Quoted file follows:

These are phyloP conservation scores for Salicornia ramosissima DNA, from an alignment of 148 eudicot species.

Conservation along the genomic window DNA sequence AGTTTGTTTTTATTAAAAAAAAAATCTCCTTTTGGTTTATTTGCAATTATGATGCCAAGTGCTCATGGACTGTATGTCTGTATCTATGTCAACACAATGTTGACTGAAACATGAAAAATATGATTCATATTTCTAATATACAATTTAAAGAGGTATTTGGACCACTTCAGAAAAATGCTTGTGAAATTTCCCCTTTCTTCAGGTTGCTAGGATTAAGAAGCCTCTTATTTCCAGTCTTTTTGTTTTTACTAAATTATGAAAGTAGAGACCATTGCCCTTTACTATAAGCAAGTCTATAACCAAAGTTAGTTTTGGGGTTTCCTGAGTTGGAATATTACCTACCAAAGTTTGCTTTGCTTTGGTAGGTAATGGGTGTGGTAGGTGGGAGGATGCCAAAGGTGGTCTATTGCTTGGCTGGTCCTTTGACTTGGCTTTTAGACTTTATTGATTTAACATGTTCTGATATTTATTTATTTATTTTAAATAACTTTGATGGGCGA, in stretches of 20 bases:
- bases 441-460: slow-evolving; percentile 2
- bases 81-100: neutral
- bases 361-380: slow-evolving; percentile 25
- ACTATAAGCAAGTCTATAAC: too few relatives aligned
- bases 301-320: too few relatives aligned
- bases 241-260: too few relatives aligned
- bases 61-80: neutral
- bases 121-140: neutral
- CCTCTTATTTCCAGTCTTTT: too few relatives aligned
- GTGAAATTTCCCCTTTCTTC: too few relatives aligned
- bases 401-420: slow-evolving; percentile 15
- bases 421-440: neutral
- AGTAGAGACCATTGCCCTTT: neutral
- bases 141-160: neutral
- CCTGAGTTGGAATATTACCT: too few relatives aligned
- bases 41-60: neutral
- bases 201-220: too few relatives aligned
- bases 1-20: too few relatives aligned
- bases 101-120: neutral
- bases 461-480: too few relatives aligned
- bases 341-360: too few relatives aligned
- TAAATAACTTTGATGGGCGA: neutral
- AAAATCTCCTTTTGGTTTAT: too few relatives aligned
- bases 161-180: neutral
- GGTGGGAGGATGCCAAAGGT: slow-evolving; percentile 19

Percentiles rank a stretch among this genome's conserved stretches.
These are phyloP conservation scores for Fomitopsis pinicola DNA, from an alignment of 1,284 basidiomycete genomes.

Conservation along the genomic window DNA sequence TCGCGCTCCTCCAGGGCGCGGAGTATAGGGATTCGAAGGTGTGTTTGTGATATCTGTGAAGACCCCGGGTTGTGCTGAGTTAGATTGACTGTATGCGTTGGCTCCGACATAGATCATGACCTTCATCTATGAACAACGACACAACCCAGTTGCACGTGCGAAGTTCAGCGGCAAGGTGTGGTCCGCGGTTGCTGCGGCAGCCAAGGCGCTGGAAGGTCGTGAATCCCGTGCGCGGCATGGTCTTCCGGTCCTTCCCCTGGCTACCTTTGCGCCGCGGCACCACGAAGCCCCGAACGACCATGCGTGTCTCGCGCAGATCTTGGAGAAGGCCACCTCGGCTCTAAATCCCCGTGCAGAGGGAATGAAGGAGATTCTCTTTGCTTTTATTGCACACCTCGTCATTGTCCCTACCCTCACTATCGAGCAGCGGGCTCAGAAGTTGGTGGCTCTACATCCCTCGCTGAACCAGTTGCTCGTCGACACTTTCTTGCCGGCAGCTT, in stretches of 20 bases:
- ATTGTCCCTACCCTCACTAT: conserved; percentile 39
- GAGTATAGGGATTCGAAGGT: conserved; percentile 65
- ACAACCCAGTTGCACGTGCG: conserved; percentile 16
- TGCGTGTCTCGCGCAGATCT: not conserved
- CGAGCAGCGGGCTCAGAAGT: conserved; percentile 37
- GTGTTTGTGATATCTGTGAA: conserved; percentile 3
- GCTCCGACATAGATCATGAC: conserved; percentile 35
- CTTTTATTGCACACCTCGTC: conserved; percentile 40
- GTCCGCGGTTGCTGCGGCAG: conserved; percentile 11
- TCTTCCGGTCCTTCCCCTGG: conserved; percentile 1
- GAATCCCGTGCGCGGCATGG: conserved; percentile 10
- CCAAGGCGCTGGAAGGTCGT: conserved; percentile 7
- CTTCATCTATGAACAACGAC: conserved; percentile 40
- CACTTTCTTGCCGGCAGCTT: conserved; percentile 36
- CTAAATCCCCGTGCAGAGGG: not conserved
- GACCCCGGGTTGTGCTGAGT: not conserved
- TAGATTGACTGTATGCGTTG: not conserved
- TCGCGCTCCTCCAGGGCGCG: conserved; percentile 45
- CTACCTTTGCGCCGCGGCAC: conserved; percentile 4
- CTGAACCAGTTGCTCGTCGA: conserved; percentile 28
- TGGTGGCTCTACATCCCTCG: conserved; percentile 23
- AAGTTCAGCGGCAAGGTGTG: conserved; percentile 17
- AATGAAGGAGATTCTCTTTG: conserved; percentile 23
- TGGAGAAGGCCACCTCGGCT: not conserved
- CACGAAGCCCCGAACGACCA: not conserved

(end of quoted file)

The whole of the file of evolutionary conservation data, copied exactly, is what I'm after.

These are phyloP conservation scores for Salicornia ramosissima DNA, from an alignment of 148 eudicot species.

Conservation along the genomic window DNA sequence AGTTTGTTTTTATTAAAAAAAAAATCTCCTTTTGGTTTATTTGCAATTATGATGCCAAGTGCTCATGGACTGTATGTCTGTATCTATGTCAACACAATGTTGACTGAAACATGAAAAATATGATTCATATTTCTAATATACAATTTAAAGAGGTATTTGGACCACTTCAGAAAAATGCTTGTGAAATTTCCCCTTTCTTCAGGTTGCTAGGATTAAGAAGCCTCTTATTTCCAGTCTTTTTGTTTTTACTAAATTATGAAAGTAGAGACCATTGCCCTTTACTATAAGCAAGTCTATAACCAAAGTTAGTTTTGGGGTTTCCTGAGTTGGAATATTACCTACCAAAGTTTGCTTTGCTTTGGTAGGTAATGGGTGTGGTAGGTGGGAGGATGCCAAAGGTGGTCTATTGCTTGGCTGGTCCTTTGACTTGGCTTTTAGACTTTATTGATTTAACATGTTCTGATATTTATTTATTTATTTTAAATAACTTTGATGGGCGA, in stretches of 20 bases:
- bases 441-460: slow-evolving; percentile 2
- bases 81-100: neutral
- bases 361-380: slow-evolving; percentile 25
- ACTATAAGCAAGTCTATAAC: too few relatives aligned
- bases 301-320: too few relatives aligned
- bases 241-260: too few relatives aligned
- bases 61-80: neutral
- bases 121-140: neutral
- CCTCTTATTTCCAGTCTTTT: too few relatives aligned
- GTGAAATTTCCCCTTTCTTC: too few relatives aligned
- bases 401-420: slow-evolving; percentile 15
- bases 421-440: neutral
- AGTAGAGACCATTGCCCTTT: neutral
- bases 141-160: neutral
- CCTGAGTTGGAATATTACCT: too few relatives aligned
- bases 41-60: neutral
- bases 201-220: too few relatives aligned
- bases 1-20: too few relatives aligned
- bases 101-120: neutral
- bases 461-480: too few relatives aligned
- bases 341-360: too few relatives aligned
- TAAATAACTTTGATGGGCGA: neutral
- AAAATCTCCTTTTGGTTTAT: too few relatives aligned
- bases 161-180: neutral
- GGTGGGAGGATGCCAAAGGT: slow-evolving; percentile 19

Percentiles rank a stretch among this genome's conserved stretches.
These are phyloP conservation scores for Fomitopsis pinicola DNA, from an alignment of 1,284 basidiomycete genomes.

Conservation along the genomic window DNA sequence TCGCGCTCCTCCAGGGCGCGGAGTATAGGGATTCGAAGGTGTGTTTGTGATATCTGTGAAGACCCCGGGTTGTGCTGAGTTAGATTGACTGTATGCGTTGGCTCCGACATAGATCATGACCTTCATCTATGAACAACGACACAACCCAGTTGCACGTGCGAAGTTCAGCGGCAAGGTGTGGTCCGCGGTTGCTGCGGCAGCCAAGGCGCTGGAAGGTCGTGAATCCCGTGCGCGGCATGGTCTTCCGGTCCTTCCCCTGGCTACCTTTGCGCCGCGGCACCACGAAGCCCCGAACGACCATGCGTGTCTCGCGCAGATCTTGGAGAAGGCCACCTCGGCTCTAAATCCCCGTGCAGAGGGAATGAAGGAGATTCTCTTTGCTTTTATTGCACACCTCGTCATTGTCCCTACCCTCACTATCGAGCAGCGGGCTCAGAAGTTGGTGGCTCTACATCCCTCGCTGAACCAGTTGCTCGTCGACACTTTCTTGCCGGCAGCTT, in stretches of 20 bases:
- ATTGTCCCTACCCTCACTAT: conserved; percentile 39
- GAGTATAGGGATTCGAAGGT: conserved; percentile 65
- ACAACCCAGTTGCACGTGCG: conserved; percentile 16
- TGCGTGTCTCGCGCAGATCT: not conserved
- CGAGCAGCGGGCTCAGAAGT: conserved; percentile 37
- GTGTTTGTGATATCTGTGAA: conserved; percentile 3
- GCTCCGACATAGATCATGAC: conserved; percentile 35
- CTTTTATTGCACACCTCGTC: conserved; percentile 40
- GTCCGCGGTTGCTGCGGCAG: conserved; percentile 11
- TCTTCCGGTCCTTCCCCTGG: conserved; percentile 1
- GAATCCCGTGCGCGGCATGG: conserved; percentile 10
- CCAAGGCGCTGGAAGGTCGT: conserved; percentile 7
- CTTCATCTATGAACAACGAC: conserved; percentile 40
- CACTTTCTTGCCGGCAGCTT: conserved; percentile 36
- CTAAATCCCCGTGCAGAGGG: not conserved
- GACCCCGGGTTGTGCTGAGT: not conserved
- TAGATTGACTGTATGCGTTG: not conserved
- TCGCGCTCCTCCAGGGCGCG: conserved; percentile 45
- CTACCTTTGCGCCGCGGCAC: conserved; percentile 4
- CTGAACCAGTTGCTCGTCGA: conserved; percentile 28
- TGGTGGCTCTACATCCCTCG: conserved; percentile 23
- AAGTTCAGCGGCAAGGTGTG: conserved; percentile 17
- AATGAAGGAGATTCTCTTTG: conserved; percentile 23
- TGGAGAAGGCCACCTCGGCT: not conserved
- CACGAAGCCCCGAACGACCA: not conserved